Normal pressure hydrocephalus: Wikis

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Normal pressure hydrocephalus
Classification and external resources
ICD-10 G91.2
ICD-9 331.9, 331.5
DiseasesDB 9089
MedlinePlus 000752
eMedicine neuro/277 radio/479
MeSH D006850

Normal pressure hydrocephalus (NPH) is a chronic type of communicating hydrocephalus whereby the increase in intracranial pressure (ICP) due to accumulation of cerebrospinal fluid (CSF) becomes stable and that the formation of CSF equilibrates with absorption. The ICP gradually falls but still maintains a slightly elevated level and the CSF pressure reaches a high normal level of 150 to 200 mmH2O. Measurements of CSF, therefore, are not usually elevated. Because of this equilibration, patients do not exhibit the classic signs of increased intracranial pressure such as headache, nausea, vomiting, or altered consciousness. (Though some studies have shown pressure elevations to occur only intermittently). However, patients do exhibit the classic triad of gait difficulties, urinary incontinence, and mental decline as first described by Hakim and Adams in 1965. It is often misdiagnosed as Parkinson's disease, Alzheimer's disease, and senility due to its chronic nature and its presenting symptoms [see below]. And, although the exact mechanism is unknown, normal-pressure hydrocephalus is thought to be a form of communicating hydrocephalus with impaired CSF reabsorption at the arachnoid villi.

There are 2 forms of normal pressure hydrocephalus. The secondary form which is due to subarachnoid haemorrhage, head injury, cranial surgery, or CNS infection and the idiopathic form where the cause is at present unknown.

Recent population-based studies have estimated the prevalence of NPH to be about 0.5% in those over 65 years old, with an incidence of about 5.5 patients per 100,000 of people per year[1] and [2].

Patients with dementia that are confined in a nursing home and have undiagnosed NPH may become again independent if treated. So far only one study was able to evaluate the prevalence of NPH, both diagnosed and undiagnosed, among residents of assisted-living facilities, that ranging between 9 to 14% of the residents [3].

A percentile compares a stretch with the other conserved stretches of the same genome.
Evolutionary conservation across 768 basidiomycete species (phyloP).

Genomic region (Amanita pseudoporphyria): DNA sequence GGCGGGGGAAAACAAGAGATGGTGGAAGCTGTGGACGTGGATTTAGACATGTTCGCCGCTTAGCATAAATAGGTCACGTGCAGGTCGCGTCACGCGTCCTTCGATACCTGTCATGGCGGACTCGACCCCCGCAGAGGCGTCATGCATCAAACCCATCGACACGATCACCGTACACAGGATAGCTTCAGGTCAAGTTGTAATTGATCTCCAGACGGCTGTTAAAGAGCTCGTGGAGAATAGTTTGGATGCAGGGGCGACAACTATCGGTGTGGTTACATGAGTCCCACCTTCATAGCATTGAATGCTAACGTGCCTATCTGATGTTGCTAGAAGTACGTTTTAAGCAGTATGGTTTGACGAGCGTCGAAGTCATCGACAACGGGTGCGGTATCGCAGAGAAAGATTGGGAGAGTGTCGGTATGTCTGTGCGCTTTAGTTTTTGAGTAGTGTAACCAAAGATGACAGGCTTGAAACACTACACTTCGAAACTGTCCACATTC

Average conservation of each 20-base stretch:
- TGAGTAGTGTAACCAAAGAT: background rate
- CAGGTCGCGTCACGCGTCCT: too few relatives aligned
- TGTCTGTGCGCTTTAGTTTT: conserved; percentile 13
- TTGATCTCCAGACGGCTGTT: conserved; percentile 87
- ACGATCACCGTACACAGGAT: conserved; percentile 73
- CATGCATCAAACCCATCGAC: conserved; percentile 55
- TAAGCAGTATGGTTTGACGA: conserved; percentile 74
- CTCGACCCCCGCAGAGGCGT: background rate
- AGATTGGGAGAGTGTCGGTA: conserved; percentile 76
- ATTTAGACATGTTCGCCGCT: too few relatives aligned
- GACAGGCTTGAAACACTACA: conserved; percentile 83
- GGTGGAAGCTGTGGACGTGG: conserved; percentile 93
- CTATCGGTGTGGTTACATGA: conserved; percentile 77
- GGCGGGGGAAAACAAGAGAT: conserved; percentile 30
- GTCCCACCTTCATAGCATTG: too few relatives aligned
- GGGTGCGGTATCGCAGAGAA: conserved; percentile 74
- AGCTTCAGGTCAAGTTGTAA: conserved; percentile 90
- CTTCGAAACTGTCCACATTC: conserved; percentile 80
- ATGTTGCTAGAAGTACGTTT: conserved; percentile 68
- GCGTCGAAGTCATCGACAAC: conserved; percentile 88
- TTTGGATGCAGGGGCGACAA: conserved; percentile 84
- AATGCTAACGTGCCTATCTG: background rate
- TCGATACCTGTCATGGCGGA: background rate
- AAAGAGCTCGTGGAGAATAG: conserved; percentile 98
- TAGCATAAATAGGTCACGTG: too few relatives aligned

Contents

Clinical manifestations

NPH may exhibit the classic triad (also known as Adam's triad) of urinary incontinence, gait disturbance, and dementia (commonly referred to as "wet, wobbly and wacky" or "weird walking water").

  • Gait disturbance and Ataxia is the first symptom of the triad and may be progressive, due to expansion of the ventricular system, particularly at the level of the lateral ventricles, leading to traction on the lumbosacral motor fibers that run in this region. Often, this takes on the form of unsteadiness and impaired balance, especially on stairs and curbs. Weakness and tiredness may also be part of the complaint, although this is very vague. NPH gait disturbance is often characterized as a "magnetic gait," in which feet appear to be stuck to the walking surface until wrested upward and forward at each step. The gait may mimic a Parkinsonian gait, with short shuffling steps and stooped, forward-leaning posture, but there is no rigidity or tremor. A broad-based gait may be employed by the patient in order to compensate for the ataxia.